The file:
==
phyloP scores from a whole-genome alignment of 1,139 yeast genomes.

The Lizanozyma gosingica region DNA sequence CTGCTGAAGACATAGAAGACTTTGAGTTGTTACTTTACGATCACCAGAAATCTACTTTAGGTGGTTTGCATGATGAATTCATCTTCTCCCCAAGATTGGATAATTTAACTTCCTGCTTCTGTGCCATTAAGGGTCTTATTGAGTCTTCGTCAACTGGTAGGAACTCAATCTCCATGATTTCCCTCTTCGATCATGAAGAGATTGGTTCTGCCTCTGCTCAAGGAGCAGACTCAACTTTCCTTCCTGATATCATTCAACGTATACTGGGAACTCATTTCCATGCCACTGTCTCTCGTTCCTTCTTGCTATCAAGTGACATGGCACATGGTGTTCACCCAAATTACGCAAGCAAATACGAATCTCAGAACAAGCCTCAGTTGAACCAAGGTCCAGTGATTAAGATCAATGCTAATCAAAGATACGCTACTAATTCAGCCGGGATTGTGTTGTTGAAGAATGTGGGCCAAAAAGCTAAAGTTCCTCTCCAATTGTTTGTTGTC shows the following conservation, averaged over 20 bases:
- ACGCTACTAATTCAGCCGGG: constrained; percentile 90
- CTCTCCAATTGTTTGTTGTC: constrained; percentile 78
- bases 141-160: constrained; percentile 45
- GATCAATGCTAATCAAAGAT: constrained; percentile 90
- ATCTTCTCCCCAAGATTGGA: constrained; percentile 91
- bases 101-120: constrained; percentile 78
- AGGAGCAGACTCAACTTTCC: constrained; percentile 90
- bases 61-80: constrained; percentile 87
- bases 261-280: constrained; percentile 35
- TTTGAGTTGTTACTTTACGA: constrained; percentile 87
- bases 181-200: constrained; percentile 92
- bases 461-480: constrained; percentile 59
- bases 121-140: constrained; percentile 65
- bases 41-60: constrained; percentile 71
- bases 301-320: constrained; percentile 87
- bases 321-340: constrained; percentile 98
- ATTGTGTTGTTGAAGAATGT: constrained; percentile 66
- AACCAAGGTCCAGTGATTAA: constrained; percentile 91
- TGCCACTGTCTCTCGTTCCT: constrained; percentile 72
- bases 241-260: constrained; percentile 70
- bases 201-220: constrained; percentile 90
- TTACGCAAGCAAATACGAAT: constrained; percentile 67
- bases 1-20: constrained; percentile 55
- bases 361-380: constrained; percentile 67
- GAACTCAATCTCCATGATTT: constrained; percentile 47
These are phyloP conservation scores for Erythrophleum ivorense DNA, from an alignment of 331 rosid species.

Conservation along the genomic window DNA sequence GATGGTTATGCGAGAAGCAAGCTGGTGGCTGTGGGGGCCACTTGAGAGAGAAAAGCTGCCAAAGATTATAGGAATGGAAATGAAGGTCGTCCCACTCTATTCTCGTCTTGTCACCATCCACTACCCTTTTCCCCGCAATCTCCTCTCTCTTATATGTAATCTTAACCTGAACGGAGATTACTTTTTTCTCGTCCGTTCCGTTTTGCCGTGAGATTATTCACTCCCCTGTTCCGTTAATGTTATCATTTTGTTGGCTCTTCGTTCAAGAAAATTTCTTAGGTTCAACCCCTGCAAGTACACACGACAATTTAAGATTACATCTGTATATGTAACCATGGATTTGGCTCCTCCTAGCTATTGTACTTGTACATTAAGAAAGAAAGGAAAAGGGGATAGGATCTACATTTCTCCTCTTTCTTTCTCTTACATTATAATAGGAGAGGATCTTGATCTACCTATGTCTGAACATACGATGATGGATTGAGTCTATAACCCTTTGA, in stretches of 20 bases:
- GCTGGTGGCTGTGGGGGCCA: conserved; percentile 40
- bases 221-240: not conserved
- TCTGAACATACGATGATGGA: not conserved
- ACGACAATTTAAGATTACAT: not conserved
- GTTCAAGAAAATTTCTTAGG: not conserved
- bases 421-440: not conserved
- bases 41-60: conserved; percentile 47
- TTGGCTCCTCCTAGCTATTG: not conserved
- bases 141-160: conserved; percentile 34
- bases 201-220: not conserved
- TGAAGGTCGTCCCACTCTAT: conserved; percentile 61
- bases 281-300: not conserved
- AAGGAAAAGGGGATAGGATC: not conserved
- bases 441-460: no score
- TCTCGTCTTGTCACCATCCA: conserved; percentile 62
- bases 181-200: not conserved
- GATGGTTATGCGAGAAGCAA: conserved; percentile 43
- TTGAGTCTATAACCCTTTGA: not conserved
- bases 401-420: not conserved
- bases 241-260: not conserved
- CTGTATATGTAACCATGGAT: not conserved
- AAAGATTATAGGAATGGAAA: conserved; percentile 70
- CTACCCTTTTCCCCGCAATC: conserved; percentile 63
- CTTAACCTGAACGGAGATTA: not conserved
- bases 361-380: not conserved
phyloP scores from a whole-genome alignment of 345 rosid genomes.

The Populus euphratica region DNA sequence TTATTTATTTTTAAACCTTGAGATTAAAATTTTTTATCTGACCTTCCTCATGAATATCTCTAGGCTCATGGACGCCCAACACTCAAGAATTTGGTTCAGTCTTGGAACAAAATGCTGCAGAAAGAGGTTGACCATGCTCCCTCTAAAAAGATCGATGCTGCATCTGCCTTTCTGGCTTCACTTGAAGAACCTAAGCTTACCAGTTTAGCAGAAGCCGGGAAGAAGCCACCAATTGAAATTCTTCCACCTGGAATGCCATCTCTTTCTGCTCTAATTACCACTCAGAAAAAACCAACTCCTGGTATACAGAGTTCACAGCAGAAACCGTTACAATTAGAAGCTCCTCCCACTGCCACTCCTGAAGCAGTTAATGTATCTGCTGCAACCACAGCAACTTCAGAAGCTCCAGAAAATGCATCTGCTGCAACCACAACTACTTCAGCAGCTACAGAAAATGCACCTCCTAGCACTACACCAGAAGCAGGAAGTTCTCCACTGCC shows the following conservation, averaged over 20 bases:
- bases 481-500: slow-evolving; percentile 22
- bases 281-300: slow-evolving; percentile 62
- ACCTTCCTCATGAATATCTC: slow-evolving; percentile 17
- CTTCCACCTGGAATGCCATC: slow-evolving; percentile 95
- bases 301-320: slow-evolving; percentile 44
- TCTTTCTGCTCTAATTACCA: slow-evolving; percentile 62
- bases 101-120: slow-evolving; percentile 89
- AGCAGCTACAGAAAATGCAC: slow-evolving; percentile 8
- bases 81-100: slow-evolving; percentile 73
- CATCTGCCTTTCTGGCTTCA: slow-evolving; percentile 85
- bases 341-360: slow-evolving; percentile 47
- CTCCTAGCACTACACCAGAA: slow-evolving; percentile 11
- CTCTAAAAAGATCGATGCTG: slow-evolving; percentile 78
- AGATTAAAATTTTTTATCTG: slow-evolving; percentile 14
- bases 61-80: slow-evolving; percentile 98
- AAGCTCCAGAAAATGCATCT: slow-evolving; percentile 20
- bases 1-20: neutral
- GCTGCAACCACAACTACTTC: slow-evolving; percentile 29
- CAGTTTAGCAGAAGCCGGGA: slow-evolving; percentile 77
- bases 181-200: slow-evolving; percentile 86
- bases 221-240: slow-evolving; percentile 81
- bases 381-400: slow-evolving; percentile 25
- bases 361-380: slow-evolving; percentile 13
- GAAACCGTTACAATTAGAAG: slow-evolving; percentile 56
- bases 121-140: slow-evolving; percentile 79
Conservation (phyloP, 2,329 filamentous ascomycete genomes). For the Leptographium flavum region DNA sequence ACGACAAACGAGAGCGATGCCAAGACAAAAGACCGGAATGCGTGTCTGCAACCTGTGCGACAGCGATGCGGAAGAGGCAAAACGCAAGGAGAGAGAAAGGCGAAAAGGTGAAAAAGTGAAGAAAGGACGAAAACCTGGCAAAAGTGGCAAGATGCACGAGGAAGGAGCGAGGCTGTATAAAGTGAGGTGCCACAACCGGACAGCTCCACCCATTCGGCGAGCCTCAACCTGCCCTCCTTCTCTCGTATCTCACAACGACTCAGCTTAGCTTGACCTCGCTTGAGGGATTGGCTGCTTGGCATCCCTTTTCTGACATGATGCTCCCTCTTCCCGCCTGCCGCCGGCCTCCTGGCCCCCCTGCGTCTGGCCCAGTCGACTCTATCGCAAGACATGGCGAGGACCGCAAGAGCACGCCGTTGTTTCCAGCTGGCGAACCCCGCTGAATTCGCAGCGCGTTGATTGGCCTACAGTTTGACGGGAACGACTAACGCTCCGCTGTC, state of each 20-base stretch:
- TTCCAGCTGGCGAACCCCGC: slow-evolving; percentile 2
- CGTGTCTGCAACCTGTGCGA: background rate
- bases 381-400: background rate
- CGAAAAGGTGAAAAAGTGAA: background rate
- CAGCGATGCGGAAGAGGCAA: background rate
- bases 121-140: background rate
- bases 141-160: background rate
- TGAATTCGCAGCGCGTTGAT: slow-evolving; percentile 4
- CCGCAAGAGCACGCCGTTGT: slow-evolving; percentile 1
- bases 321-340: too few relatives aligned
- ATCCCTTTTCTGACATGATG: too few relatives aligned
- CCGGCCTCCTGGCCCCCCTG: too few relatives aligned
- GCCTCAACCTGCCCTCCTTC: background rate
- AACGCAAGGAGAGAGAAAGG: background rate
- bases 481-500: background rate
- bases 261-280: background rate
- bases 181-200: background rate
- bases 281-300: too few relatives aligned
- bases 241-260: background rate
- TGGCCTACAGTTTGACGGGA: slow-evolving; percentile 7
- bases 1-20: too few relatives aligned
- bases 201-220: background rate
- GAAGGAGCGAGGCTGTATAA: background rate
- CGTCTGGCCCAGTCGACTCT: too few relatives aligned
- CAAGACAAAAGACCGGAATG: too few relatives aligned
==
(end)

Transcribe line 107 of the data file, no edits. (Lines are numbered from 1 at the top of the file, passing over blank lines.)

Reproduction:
- CAAGACAAAAGACCGGAATG: too few relatives aligned